What is a green kitchen? Don't worry! You don't have to have counters made from recycled pop bottles and flooring of reclaimed wood, although that wouldn't hurt. For the average homeowner, it's about being more aware of saving energy and waste daily.
Compost easily by keeping a bucket on your counter. Handy little compost buckets with a lid and a handle for carrying can be found at retailers like Canadian Tire for $6.99.
The ultimate in recycling is taking place on my brother's farm — he fills up the composting buckets with food scraps and takes it right out to the pigs. Pigs aren't allowed in most city neighbourhoods, so you and I can stick to composting to make mulch for the garden. Compost food leftovers along with ground coffee, crushed eggshells and even dust or hair from your vacuum.
Stop relying on take out. Cook in batches; cook once and eat twice or thrice to conserve energy (yours and your appliances) and food waste. If you make a large batch of spaghetti sauce or homemade soup, freeze several meals – you'll thank yourself on the nights you're too tired to cook!
Make a real effort to engage in the process of preparing and eating meals. Cook seasonally and simply at home. Buy locally. Many areas offer a 'garden fresh box' which you can pick up in your neighbourhood monthly. They're filled with local fruits and vegetables for a small cost — mine costs $15 and is the size of a recycling bin spilling over with farm fresh vegetables.
By planning well, you can relish your leftovers and reduce food scraps. Leftovers are great in soups, stews and sandwiches. Come up with strategies to use food differently by visiting cooking websites such as Epicurious, Wellfed or the Star's recipe database.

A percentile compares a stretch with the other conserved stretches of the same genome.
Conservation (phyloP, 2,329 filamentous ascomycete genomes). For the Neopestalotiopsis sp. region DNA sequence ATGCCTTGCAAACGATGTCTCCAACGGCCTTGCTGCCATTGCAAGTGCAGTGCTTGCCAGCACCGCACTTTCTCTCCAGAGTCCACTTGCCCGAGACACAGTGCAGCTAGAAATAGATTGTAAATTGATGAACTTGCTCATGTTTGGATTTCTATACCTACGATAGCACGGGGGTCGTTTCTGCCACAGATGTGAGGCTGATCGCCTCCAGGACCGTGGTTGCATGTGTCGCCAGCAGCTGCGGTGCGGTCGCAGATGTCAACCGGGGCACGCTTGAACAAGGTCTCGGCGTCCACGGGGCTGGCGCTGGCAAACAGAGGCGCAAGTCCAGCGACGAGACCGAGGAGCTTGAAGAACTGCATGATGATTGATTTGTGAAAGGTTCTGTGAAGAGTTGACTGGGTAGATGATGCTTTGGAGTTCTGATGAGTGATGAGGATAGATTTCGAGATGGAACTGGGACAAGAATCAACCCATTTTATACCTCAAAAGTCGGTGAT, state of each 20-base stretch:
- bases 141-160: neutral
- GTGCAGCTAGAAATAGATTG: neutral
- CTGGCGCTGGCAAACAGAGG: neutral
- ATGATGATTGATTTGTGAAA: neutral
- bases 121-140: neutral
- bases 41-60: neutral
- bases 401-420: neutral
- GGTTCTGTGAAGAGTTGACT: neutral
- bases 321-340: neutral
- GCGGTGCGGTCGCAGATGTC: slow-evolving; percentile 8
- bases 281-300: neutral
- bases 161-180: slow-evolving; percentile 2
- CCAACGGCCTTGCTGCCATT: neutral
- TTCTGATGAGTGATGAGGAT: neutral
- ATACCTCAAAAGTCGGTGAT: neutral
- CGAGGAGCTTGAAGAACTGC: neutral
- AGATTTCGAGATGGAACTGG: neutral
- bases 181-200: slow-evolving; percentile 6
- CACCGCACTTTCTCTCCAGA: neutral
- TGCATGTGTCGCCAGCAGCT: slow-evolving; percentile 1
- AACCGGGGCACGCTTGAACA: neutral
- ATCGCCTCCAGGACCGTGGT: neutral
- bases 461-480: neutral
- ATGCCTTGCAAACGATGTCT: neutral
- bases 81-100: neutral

Try natural ingredients instead of artificial dyes to tint frosting. For gorgeous pinks, stir in beet juice. Add blueberry juice to the pink, and it turns a fabulous purple. Or use a pinch of turmeric for bright yellow.
Try to eat meat-free once a week, because producing a pound of beef consumes 145 times more fossil fuels than a pound of potatoes. You will hardly notice the missing meat in tasty vegetable stir-fry, homemade vegetable soup or quesadillas.
Lose the wrapping. Why opt for cellophane-wrapped vegetables in their plastic trays, when you can buy them loose instead, which is, incidentally, a much cheaper option as well? By buying in bulk, you might pay a bit more for that huge can of olive oil, but there is one less bottle to recycle every month and it saves money in the long run.
Leave a bar of soap by the sink, as most liquid soap comes in non-renewable plastic packaging. Substituting one bottle with a bar in each home would keep more than 2.5 million pounds of plastic out of landfills.
Did you know when you buy wine with a cork stopper, actually made from the bark of the tree, you are helping to maintain the largest natural forest in western Europe? Say no to plastic and screw tops.
Try serving a 1.5 litre magnum of wine when dining with a group instead of two 750 millilitre bottles. A magnum weighs less and requires less fuel to ship than two standard bottles. For an even greener gulp for the group, let the wine flow from a three litre box. I doubt your friends will complain about the extra wine.
Still drinking bottled water? Amazing! Install an undersink or faucet mounted filtration system and drink up, preferably out of a reusable bottle.
Melody Wren is a perennial writer, and in an effort to avoid being an environmental nuisance, she is recycling, reusing, repurposing, rediscovering, reupholstering and researching ways to live a greener life in a greener home. Visit her website at www.melodywren.com
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